So back in 1963, artist Edward Gorey published a book called The Gashlycrumb Tinies, which was a abecedarium book, or a book consisting of the alphabet, typically used for practice exercises. Gorey himself is primarily remembered for his Gothic style of illustration, with works including Bram Stoker’s Dracula and The War of the Worlds to his credits. Fortunately, before his death in 2000, Gorey left us with work that included The Gashlycrumb Tinies. If you want to find out more about Edward Gorey you can do so at Edward Gorey House which allows you to become a member and buy Edward Gorey licensed merchandise.
Although Gorey’s books were very popular with children, he did not have a great love for children (possibly why he showed them dying in these Gothic illustrations?). He also never married and there is little to no mention of any significant other in is life. It would appear then that there was no desire to ever have children either.
Edward Gorye’s books are usually found in the humor and cartoon sections of bookstores, but other books like The Object-Lesson have earned serious critical respect as works of surrealist art. Gorey classified his own work as literary nonsense, a genre made famous by other authors such as Lewis Carroll and Edward Lear.
Gorey was a fan of many word games, in particular anagrams. So much so, he wrote many of his books under pseudonyms that were anagrams of his name such as Ogdred Weary. Another pseudonym used by Gorey was Eduard Blutig which is also a play on words: “Blutig” is German for “bloody,” which is a synonym for “gory.”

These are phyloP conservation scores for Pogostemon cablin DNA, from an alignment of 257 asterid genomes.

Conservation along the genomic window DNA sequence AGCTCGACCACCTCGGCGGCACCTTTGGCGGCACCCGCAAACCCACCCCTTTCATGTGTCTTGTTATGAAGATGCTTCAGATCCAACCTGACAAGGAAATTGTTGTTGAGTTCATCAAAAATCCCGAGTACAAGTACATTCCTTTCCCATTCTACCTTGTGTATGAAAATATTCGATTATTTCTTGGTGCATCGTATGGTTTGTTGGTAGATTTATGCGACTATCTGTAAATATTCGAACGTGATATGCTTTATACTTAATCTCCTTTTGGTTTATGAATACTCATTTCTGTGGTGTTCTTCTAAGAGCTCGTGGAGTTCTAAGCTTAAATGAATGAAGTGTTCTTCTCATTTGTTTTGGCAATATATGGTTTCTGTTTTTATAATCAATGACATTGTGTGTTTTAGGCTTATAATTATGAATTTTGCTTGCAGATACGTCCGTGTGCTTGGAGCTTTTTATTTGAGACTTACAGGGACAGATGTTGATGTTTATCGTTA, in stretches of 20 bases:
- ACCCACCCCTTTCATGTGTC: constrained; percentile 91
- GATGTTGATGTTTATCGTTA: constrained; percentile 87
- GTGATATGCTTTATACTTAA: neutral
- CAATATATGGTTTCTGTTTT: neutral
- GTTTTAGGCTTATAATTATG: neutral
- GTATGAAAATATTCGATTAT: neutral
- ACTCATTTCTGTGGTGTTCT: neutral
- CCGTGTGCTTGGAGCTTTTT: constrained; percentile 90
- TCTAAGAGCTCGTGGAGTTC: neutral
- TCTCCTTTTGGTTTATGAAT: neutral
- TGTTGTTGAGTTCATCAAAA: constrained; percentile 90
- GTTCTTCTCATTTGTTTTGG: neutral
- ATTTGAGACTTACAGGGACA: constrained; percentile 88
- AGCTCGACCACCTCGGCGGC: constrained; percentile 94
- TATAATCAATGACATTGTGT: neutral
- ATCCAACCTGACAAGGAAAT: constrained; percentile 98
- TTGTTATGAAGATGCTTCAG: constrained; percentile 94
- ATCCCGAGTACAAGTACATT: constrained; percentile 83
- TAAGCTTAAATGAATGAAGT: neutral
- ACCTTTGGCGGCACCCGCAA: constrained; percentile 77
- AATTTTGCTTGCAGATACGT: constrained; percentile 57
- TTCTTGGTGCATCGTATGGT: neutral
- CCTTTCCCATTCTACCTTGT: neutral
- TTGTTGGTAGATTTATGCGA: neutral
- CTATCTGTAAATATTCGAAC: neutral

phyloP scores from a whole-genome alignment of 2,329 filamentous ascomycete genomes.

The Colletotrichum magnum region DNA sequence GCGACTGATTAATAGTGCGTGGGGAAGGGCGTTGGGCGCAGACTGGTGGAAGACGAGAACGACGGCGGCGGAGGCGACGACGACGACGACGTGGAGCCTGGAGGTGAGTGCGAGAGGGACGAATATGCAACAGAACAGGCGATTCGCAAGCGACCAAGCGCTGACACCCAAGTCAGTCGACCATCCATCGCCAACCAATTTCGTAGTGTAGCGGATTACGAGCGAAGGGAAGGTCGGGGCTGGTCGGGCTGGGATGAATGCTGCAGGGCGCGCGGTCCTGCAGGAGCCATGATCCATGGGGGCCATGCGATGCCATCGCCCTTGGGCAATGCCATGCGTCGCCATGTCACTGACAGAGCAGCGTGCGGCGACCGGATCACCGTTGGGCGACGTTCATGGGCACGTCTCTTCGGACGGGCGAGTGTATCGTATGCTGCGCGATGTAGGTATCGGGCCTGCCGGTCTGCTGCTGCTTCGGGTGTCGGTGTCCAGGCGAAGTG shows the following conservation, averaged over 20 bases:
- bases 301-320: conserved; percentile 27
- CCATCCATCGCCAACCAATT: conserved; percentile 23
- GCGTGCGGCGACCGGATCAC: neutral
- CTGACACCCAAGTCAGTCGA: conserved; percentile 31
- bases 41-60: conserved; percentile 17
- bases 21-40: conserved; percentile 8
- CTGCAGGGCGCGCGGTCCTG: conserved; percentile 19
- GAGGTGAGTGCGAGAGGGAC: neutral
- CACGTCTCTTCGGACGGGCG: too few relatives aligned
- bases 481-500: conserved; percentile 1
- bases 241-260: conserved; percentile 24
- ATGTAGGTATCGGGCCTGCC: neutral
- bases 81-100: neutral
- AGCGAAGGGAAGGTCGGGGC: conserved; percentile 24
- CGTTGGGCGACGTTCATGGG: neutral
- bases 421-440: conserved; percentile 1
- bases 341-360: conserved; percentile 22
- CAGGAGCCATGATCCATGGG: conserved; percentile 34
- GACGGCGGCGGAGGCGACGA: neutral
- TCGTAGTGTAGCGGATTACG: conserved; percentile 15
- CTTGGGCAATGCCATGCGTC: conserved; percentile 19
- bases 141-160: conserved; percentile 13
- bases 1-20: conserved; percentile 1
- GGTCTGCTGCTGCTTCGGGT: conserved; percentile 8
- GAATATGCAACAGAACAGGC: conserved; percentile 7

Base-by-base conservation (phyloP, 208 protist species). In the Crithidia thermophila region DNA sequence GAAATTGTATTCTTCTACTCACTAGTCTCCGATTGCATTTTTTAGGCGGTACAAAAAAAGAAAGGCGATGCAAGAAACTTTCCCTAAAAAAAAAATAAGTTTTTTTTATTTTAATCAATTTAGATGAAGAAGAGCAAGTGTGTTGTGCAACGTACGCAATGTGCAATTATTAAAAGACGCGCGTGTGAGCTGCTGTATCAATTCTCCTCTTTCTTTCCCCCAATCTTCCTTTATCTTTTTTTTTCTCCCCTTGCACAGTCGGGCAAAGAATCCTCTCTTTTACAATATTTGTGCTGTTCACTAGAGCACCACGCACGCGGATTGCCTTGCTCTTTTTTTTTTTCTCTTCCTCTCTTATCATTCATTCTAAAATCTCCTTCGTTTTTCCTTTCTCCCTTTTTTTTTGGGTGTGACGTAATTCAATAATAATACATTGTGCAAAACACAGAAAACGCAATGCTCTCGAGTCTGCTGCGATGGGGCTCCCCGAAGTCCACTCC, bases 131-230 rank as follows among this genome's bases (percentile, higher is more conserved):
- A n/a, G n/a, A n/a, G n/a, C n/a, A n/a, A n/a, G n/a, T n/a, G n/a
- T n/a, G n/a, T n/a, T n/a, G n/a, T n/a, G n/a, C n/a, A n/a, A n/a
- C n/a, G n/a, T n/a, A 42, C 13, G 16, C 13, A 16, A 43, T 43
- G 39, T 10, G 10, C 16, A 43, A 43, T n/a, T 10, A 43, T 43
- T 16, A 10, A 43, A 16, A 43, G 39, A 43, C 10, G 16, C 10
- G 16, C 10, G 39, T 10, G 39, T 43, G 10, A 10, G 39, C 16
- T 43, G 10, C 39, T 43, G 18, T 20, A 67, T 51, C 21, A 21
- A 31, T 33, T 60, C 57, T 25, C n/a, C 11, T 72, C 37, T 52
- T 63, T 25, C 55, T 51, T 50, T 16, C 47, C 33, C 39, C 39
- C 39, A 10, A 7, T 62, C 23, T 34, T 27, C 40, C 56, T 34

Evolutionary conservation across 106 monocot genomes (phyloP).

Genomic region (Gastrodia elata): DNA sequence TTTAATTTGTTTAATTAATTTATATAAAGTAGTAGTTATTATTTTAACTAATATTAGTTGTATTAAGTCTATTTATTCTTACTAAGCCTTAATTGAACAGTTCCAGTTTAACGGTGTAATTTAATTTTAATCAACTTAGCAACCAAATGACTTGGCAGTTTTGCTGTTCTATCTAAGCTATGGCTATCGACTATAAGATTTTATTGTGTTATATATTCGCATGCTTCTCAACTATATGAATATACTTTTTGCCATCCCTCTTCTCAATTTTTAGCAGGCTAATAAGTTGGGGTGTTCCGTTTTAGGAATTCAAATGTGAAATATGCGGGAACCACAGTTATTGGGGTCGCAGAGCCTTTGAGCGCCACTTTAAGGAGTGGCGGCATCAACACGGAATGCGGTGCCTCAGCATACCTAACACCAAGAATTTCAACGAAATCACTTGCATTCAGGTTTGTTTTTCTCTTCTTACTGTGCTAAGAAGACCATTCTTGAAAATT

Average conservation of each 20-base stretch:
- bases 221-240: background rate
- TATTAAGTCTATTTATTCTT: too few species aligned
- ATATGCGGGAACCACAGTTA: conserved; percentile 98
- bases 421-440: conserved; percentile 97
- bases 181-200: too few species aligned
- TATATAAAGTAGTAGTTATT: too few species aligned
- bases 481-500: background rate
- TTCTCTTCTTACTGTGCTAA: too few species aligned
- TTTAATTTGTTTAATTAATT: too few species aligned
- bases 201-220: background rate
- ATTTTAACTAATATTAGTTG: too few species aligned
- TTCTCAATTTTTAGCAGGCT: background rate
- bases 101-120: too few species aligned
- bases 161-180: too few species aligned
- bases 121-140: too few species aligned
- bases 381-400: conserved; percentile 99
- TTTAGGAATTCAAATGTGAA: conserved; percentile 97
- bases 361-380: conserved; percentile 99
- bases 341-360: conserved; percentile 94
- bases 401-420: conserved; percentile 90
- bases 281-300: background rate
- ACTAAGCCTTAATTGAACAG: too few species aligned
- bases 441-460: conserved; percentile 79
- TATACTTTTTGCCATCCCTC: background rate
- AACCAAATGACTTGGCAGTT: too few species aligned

His knowledge of literature and films was expansive and he named Jane Austen, Agatha Christie, Francis Bacon, George Balanchine, Balthus, Ronald Firbank, Lady Murasaki Shikibu, Robert Musil, Yasujiro Ozu, Anthony Trollope, and Johannes Vermeer as some of his favorite artists. Gorey was also a pop-culture junkie, following television shows from Petticoat Junction to Cheers.
From his illustration style in The Gashlycrumb Tinies you can guess that he also liked dark genre series like Buffy the Vampire Slayer, Batman: The Animated Series and he was even a fan of The X-Files. He enjoyed the Batman series and said that it was going to be an influence the illustrative style of one of his upcoming books.
Gorey has become an iconic figure in the Goth subculture, most notably some Edwardian costume balls held annually in San Francisco and Los Angeles, which include artisitc performances based on his Gothic works, such as his characters that are illustrated wearing fashion styles ranging from those of the mid-19th century to the 1930s.
Sadly, Edward Gorey passed away in April, 2000, but his macabre legacy continues today and will most likely delight children and adults for many decades to come. We hope you enjoyed this look at The Gashlycrumb Tinies and the man who created them. Be sure to visit the Edward Gorey House to learn more about this fascinating artist.
If you want to see other interesting ways to display the alphabet, you can check out the Star Wars Alphabet that is, admittedly, a bit more kid-friendly.